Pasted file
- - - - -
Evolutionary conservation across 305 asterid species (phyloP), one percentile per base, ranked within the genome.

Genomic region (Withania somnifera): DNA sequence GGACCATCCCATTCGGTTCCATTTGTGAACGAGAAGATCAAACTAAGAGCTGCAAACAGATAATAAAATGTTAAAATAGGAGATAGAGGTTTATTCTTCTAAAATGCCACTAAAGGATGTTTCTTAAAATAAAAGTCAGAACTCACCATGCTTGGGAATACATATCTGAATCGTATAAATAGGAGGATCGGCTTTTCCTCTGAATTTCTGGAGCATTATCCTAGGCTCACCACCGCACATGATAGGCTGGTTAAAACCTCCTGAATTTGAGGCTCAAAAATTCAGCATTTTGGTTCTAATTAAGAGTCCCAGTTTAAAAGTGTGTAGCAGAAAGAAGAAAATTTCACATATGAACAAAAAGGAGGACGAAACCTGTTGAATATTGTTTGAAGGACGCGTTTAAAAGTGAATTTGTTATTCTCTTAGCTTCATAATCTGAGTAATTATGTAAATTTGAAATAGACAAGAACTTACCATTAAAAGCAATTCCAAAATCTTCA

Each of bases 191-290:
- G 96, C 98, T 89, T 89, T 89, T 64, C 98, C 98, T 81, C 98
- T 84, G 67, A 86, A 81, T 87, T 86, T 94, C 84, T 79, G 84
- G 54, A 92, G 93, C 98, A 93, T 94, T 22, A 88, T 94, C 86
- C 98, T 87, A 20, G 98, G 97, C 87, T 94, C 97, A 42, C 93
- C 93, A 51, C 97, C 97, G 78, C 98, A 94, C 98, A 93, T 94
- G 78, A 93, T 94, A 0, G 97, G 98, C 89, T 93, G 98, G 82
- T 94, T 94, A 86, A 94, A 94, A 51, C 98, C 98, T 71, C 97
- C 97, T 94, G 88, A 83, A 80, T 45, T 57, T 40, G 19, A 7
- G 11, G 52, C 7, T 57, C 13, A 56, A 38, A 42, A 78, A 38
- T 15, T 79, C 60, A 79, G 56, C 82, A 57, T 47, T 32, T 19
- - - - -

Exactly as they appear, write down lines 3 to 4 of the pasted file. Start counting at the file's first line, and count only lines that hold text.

Each of bases 191-290:
- G 96, C 98, T 89, T 89, T 89, T 64, C 98, C 98, T 81, C 98